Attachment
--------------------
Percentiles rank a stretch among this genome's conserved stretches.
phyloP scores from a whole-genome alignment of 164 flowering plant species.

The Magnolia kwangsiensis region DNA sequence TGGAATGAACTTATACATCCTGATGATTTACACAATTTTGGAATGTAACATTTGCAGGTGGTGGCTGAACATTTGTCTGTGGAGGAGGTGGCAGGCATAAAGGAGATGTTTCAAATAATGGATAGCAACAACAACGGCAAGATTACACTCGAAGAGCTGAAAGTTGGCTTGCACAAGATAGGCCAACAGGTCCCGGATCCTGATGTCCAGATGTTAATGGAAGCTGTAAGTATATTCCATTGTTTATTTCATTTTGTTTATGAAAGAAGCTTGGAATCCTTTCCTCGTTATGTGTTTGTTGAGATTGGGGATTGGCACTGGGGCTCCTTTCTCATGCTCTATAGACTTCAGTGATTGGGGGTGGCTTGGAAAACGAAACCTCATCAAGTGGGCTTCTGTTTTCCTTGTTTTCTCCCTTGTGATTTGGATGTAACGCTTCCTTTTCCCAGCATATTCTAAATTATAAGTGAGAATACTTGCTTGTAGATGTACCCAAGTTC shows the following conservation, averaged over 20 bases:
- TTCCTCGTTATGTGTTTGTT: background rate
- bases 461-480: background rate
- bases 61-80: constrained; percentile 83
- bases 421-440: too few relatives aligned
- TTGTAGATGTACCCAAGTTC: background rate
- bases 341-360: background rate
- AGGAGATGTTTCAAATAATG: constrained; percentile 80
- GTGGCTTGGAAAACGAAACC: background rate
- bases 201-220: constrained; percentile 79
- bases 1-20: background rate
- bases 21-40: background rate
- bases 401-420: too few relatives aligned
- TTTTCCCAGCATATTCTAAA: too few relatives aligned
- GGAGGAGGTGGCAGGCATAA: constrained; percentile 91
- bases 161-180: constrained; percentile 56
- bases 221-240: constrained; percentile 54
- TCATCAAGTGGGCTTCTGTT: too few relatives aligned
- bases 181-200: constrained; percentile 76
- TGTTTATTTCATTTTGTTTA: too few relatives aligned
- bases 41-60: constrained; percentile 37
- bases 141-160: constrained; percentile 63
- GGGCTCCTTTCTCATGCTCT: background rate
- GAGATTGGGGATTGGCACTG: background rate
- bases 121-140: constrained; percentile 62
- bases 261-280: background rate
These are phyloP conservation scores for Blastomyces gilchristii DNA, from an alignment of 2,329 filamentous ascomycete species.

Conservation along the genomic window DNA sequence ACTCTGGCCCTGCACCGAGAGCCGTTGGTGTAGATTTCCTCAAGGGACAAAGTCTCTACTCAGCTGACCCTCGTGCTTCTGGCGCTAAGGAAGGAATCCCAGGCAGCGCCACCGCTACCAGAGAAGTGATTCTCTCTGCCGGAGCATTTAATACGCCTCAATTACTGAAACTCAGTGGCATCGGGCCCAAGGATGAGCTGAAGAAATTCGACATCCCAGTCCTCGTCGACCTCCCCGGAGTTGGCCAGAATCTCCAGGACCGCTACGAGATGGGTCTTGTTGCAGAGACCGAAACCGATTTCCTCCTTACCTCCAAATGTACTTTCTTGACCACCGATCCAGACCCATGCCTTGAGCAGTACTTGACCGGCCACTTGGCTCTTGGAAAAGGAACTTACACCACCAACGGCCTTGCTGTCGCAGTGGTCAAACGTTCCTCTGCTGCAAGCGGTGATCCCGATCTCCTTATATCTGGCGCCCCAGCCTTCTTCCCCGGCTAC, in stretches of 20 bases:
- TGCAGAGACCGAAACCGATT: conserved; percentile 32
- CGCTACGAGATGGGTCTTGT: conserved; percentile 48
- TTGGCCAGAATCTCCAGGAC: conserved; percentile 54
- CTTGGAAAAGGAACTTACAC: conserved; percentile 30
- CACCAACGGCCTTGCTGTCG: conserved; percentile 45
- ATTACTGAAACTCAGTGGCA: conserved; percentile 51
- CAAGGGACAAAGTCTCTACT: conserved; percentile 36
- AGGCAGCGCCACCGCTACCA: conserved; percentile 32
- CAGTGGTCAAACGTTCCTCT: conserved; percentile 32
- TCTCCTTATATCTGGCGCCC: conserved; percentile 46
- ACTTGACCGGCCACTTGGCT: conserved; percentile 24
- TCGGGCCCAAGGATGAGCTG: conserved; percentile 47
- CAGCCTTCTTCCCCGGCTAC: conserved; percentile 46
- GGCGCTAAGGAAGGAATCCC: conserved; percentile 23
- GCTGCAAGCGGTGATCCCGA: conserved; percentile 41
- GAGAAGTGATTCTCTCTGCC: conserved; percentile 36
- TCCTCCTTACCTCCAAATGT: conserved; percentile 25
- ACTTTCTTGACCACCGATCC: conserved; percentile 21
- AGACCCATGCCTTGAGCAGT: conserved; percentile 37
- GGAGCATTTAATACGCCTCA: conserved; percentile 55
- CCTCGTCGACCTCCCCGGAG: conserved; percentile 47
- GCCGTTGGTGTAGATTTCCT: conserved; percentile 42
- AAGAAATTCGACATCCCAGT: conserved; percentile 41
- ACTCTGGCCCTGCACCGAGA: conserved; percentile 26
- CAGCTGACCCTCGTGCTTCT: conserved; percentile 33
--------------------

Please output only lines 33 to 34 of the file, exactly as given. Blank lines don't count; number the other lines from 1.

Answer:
- TTGGCCAGAATCTCCAGGAC: conserved; percentile 54
- CTTGGAAAAGGAACTTACAC: conserved; percentile 30